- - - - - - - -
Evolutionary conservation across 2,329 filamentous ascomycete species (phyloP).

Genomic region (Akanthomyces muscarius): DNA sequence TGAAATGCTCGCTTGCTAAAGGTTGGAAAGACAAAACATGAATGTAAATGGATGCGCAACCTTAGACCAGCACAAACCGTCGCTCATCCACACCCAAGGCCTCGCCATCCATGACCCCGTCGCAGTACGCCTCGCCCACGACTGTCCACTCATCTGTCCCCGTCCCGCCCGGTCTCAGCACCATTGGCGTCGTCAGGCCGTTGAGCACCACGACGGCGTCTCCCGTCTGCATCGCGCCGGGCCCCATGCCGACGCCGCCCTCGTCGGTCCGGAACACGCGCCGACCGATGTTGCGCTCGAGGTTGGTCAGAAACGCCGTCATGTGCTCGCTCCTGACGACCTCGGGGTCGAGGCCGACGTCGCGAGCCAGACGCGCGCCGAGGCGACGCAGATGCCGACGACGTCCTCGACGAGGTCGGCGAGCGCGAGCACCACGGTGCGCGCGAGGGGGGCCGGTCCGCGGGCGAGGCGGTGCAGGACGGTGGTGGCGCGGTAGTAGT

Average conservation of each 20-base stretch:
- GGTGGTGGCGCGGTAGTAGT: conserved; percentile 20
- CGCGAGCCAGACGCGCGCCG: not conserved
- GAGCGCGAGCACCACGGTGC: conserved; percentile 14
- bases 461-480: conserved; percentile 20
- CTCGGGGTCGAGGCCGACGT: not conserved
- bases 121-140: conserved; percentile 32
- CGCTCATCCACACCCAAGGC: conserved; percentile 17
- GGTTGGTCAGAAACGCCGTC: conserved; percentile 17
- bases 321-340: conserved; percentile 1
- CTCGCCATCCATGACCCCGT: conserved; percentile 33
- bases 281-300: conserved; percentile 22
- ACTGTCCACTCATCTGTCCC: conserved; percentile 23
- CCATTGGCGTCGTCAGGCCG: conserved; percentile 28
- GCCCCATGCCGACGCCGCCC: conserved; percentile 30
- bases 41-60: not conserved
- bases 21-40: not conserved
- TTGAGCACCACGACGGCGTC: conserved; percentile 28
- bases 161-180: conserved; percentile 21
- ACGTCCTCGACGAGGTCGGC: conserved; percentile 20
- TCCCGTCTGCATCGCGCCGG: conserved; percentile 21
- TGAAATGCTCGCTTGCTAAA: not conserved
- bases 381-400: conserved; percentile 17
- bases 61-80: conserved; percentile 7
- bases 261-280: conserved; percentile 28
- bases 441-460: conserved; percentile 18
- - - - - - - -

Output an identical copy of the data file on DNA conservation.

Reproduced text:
Evolutionary conservation across 2,329 filamentous ascomycete species (phyloP).

Genomic region (Akanthomyces muscarius): DNA sequence TGAAATGCTCGCTTGCTAAAGGTTGGAAAGACAAAACATGAATGTAAATGGATGCGCAACCTTAGACCAGCACAAACCGTCGCTCATCCACACCCAAGGCCTCGCCATCCATGACCCCGTCGCAGTACGCCTCGCCCACGACTGTCCACTCATCTGTCCCCGTCCCGCCCGGTCTCAGCACCATTGGCGTCGTCAGGCCGTTGAGCACCACGACGGCGTCTCCCGTCTGCATCGCGCCGGGCCCCATGCCGACGCCGCCCTCGTCGGTCCGGAACACGCGCCGACCGATGTTGCGCTCGAGGTTGGTCAGAAACGCCGTCATGTGCTCGCTCCTGACGACCTCGGGGTCGAGGCCGACGTCGCGAGCCAGACGCGCGCCGAGGCGACGCAGATGCCGACGACGTCCTCGACGAGGTCGGCGAGCGCGAGCACCACGGTGCGCGCGAGGGGGGCCGGTCCGCGGGCGAGGCGGTGCAGGACGGTGGTGGCGCGGTAGTAGT

Average conservation of each 20-base stretch:
- GGTGGTGGCGCGGTAGTAGT: conserved; percentile 20
- CGCGAGCCAGACGCGCGCCG: not conserved
- GAGCGCGAGCACCACGGTGC: conserved; percentile 14
- bases 461-480: conserved; percentile 20
- CTCGGGGTCGAGGCCGACGT: not conserved
- bases 121-140: conserved; percentile 32
- CGCTCATCCACACCCAAGGC: conserved; percentile 17
- GGTTGGTCAGAAACGCCGTC: conserved; percentile 17
- bases 321-340: conserved; percentile 1
- CTCGCCATCCATGACCCCGT: conserved; percentile 33
- bases 281-300: conserved; percentile 22
- ACTGTCCACTCATCTGTCCC: conserved; percentile 23
- CCATTGGCGTCGTCAGGCCG: conserved; percentile 28
- GCCCCATGCCGACGCCGCCC: conserved; percentile 30
- bases 41-60: not conserved
- bases 21-40: not conserved
- TTGAGCACCACGACGGCGTC: conserved; percentile 28
- bases 161-180: conserved; percentile 21
- ACGTCCTCGACGAGGTCGGC: conserved; percentile 20
- TCCCGTCTGCATCGCGCCGG: conserved; percentile 21
- TGAAATGCTCGCTTGCTAAA: not conserved
- bases 381-400: conserved; percentile 17
- bases 61-80: conserved; percentile 7
- bases 261-280: conserved; percentile 28
- bases 441-460: conserved; percentile 18